To the participants and thread watchers, thanks for hanging in with us. A second variable has entered the conversation and may allow me to bring some conclusions to this matter.

    Responding to Anthony’s post at 4:05 AM (US CST):
    First a re-hash of the 1-12 & 1-16 fret to fret measurements.
    [To cut down on all the numbers, I’m going to limit this to the STC ‘uke.]

    The numbers I provided earlier are actual:
    Fret 1 to 12 measures 166.5mm
    Fret 1 to 16 measures 205.0mm

    I’ve re-read all the posts and presumed the next step is compare those results against a StewMac calculator. And, the calculator should be set to some subjective, “nominal” scale length. In the previous calculations I shared, I did this using a 380mm and 381mm scale length under the presumption that a premium luthier like Romero would likely use a customary 15”/380mm scale. I DO understand that as a matter of production variability the physical “actual” scale may be different :-) hence your suggestion to do some more interpolative calculations to see if we can get close.

    So, as you suggest, I tried 378mm …. the Nominal StewMac provides;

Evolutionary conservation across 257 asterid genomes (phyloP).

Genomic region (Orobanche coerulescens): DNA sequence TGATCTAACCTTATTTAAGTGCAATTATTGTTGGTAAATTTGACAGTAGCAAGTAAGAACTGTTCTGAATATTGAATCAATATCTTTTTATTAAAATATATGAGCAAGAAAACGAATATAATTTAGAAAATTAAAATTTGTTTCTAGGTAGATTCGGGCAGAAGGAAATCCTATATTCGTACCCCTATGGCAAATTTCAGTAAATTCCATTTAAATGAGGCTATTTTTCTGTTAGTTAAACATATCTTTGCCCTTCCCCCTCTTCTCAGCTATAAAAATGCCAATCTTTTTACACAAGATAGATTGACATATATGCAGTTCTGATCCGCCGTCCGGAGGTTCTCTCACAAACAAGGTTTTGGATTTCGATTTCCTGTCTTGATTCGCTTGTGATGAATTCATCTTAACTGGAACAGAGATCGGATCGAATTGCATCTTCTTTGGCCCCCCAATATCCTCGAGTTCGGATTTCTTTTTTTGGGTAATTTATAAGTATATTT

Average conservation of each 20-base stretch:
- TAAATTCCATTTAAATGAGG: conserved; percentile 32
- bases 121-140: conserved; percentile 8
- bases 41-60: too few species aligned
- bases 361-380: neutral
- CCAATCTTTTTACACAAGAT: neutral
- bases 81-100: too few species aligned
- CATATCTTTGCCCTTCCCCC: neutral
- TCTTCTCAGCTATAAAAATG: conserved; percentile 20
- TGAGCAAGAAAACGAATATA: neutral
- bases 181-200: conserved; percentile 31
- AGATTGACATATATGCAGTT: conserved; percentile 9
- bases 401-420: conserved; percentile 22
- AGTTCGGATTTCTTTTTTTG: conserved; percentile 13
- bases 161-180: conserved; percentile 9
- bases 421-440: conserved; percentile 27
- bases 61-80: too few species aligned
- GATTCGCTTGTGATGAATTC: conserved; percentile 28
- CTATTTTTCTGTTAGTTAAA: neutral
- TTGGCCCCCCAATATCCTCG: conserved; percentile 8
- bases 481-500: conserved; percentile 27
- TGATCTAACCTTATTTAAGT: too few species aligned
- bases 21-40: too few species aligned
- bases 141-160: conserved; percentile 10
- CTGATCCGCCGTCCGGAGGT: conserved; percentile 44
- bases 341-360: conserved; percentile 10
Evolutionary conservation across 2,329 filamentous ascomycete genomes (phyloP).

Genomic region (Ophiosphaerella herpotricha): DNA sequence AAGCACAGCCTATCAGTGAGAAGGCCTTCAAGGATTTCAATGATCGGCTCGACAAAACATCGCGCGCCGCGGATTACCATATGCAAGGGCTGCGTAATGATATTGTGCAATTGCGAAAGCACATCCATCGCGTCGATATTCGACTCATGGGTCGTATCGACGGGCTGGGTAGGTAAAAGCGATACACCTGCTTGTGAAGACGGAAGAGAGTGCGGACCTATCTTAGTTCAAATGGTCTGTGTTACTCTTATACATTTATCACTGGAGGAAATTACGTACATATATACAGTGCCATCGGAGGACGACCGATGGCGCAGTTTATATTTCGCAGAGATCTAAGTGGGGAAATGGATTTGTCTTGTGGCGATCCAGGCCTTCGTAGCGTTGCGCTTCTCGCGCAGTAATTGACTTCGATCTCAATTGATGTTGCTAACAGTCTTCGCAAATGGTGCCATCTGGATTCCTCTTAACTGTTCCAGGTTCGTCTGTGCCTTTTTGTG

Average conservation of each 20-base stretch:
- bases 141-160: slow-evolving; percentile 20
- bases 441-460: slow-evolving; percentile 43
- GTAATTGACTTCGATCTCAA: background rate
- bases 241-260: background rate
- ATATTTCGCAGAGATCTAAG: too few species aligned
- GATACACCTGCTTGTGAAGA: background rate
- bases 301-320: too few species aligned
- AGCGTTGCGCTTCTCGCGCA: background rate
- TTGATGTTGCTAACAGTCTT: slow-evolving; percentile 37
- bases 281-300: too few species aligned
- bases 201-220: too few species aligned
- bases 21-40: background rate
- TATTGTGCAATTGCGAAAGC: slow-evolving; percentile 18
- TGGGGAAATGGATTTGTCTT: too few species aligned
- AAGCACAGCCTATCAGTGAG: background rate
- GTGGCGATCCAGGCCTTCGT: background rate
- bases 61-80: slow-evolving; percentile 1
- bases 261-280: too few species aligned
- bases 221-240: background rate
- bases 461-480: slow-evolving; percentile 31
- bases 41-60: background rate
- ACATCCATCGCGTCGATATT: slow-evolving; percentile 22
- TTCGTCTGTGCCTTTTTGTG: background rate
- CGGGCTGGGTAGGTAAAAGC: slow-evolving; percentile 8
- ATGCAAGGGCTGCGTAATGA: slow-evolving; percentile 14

Fret 1 to 12 displays a range = 169.500mm
    Fret 1 to 16 displays a range = 206.607mm

    I had to return the borrowed caliper and machinist metric ruler this AM, so if I need make any more measurements it won’t happen until after our Memorial Day holiday.
    OK, the short answer is that we are still not there. Try a nominal scale length of 376mm and see what we get.
    Get back to it when you can.

    Now I don't want to cast aspersions at your measuring yet this isn't done until you measure again with the rule over the frets and it all matches together. We must always be double checking ourselves as its not easy.

    This is one of the problems. Experienced people can believe that they know what's going on yet until its measured its all a guess. One of my points is that assuming/guessing that the nut is right because it usually is is just not good enough and from my experience the nut is as often wrong as the saddle is wrong.